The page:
Archive for January 2013

My teaching experience, by Michel Serres: digital native Thumbelina can do three things at the same time

January 28, 2013

“The digital revolution, which dates back thirty years, is the third revolution: there was the first, before Christ, when orality is spent writing. Everything changed from there, in politics as in economics (checks can be made, for example), and literature is born (poetry). Then there printing at the time of Montaigne (have a well-made head rather than a well-filled one). We are at the third revolution where everything changes. Historians, like Karl Marx, give great importance to “hard” technological revolutions (i.e. the industrial techniques). But this time, it is something else: it is about “soft” techniques. But they have reinvented many things.”

“at the time of Gutenberg, already, there was as much porn as bibles! … and as much bad texts. (…) In libraries and media, books are placed in alphabetical order, not in order of importance. It takes a teacher to explain the difference between (Marc) Lévy (a popular contemporary French writer) and Flaubert. And who are the impostors?  … The bad doers.”

“Petite poucette (“Thumbelina”, Serres’ essay digital native girl character) learned the real meaning of the word “maintenant” (now):  “main tenant” (Hand holding)  … Handholding the world. Her mobile phone in hand, with her thumb, she has a computer, so access to the media, places (via GPS), Internet, songs, pictures, Wikipedia, Google, Facebook, Twitter, etc.. She has access to almost all the places and all the “human beeings” of the world. There is a calculation: “the small world Theorem”, which raises the following question to someone met at random in the street:  in how many calls can he join another chap in San Francisco, for example? it takes seven calls before big connectors like Facebook were available. Today it takes four calls … Thumbelina can reach anyone in the world in four attempts. This is extraordinary.”

“Thumbelina can do three things at the same time. This is a new performance but it can be done. She is a superior intelligence. Do not confuse “doing three things at the same time” and “loss of concentration”. When we watch TV, we are in position “passenger”, slumped on the couch. In front of the computer, we sit on the driver seat and are attentive. The first position is passive, the other active. Do not confuse the Dad’s old media (even grandpa’s one) and new technologies: Thumbelina was born “with” new technology.”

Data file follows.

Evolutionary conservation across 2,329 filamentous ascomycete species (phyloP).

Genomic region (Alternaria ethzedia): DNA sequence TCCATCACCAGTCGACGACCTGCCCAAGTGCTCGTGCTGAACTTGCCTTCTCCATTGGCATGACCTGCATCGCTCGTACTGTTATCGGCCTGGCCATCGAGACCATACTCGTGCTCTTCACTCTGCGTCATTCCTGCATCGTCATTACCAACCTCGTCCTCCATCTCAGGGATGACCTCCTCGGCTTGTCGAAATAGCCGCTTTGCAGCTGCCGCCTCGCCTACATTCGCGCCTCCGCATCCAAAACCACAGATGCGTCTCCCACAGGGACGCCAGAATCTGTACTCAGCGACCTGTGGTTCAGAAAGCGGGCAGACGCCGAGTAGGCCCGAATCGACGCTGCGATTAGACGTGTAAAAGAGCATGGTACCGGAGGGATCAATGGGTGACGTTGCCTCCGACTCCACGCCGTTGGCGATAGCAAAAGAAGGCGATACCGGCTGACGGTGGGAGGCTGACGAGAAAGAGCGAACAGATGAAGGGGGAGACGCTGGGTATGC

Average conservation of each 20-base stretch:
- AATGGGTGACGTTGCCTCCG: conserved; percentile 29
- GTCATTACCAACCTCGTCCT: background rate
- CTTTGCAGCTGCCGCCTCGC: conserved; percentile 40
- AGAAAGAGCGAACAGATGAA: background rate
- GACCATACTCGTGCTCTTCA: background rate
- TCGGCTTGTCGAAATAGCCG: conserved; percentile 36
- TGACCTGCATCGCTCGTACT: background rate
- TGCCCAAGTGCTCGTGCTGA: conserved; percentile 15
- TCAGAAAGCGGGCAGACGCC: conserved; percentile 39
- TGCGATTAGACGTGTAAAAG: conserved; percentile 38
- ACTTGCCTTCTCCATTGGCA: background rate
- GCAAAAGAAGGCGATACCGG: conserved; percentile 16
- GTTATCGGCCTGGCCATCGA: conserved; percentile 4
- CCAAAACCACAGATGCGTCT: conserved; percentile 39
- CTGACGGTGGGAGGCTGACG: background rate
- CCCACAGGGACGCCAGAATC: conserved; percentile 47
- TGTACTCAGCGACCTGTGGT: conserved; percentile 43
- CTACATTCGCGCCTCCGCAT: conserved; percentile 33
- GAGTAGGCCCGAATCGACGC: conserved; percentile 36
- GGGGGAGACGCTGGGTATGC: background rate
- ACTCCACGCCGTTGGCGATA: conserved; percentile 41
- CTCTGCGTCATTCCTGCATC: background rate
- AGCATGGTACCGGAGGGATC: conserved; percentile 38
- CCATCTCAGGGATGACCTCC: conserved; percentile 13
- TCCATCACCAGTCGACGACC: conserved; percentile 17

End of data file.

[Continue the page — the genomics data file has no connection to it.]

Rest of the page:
‘ambiverts’ stand halfway between the poles of extreme extroversion and extreme introversion

January 27, 2013

‘Salesmen who scored exactly halfway between the poles of extreme extroversion and extreme introversion— they are called “ambiverts”—earned 24 percent more than the introverts and, surprisingly, 32 percent more than the extroverts.

‘extroverts are actually less successful at making sales than people with more moderate social temperaments.’

Scientists (Wharton school university of Pennsylvania) ‘are not sure why such individuals perform better, but it may be that “they’re less likely to get distracted and to talk too much —they find the right balance between talking and listening.” In addition, extroverted salespeople may sometimes be too pushy and turn potential buyers off.’


the new SAW model explained Sony’s industrial failure in producing LCD

January 25, 2013

According to marketing scientists (USC Marshall School of Business) “Moore’s Law does not apply for most industries, including the PC industry.”

The scientists “offer a new model, Step and Wait (SAW) based on 26 technologies in six markets from lighting to automobile batteries”.

The scientists built a chart (see the source URL below) that averages performance improvements for industry in terms of “steps” and “wait” (i.e. SAW) times, and not by following an exponential curve (as in the “old” Moore’s law).

“The challenge for strategists is to invest in various technologies to beat these averages. The sweet spot is in knowing which technology to back based on predicting when a new technology is going to have a jump in performance by using the SAW model.”

“The new method of predicting the evolution of technology could save tech giants millions in research and development or developments of new products—and help analysts and venture capitalists determine which companies are on the right track”

“An example of how the SAW model could have saved a company from decline is Sony’s investment in TVs. Sony kept investing in cathode ray tube technology (CRT) even after liquid crystal display technology (LCD) first crossed CRT in performance in 1996”

“Instead of considering LCD, Sony introduced the FD Trinitron/WEGA series, a flat version of the CRT. CRT out-performed LCD for a few years, but ultimately lost decisively to LCD in 2001.”

“In contrast, by backing LCD, Samsung grew to be the world’s largest manufacturer of the better performing LCD. The former market leader, Sony, had to seek a joint venture with Samsung in 2006 to manufacture LCDs.”


unlike many forms of information storage, DNA is extremely long-lasting and does not require constant electrical power…

January 25, 2013

‘… Plus, DNA is tiny—a small cup of DNA can store one hundred million hours of high-quality video.’

‘DNA storage is still very expensive. But the scientists predict advancing technology will lower prices and make their method cost-effective within a decade.’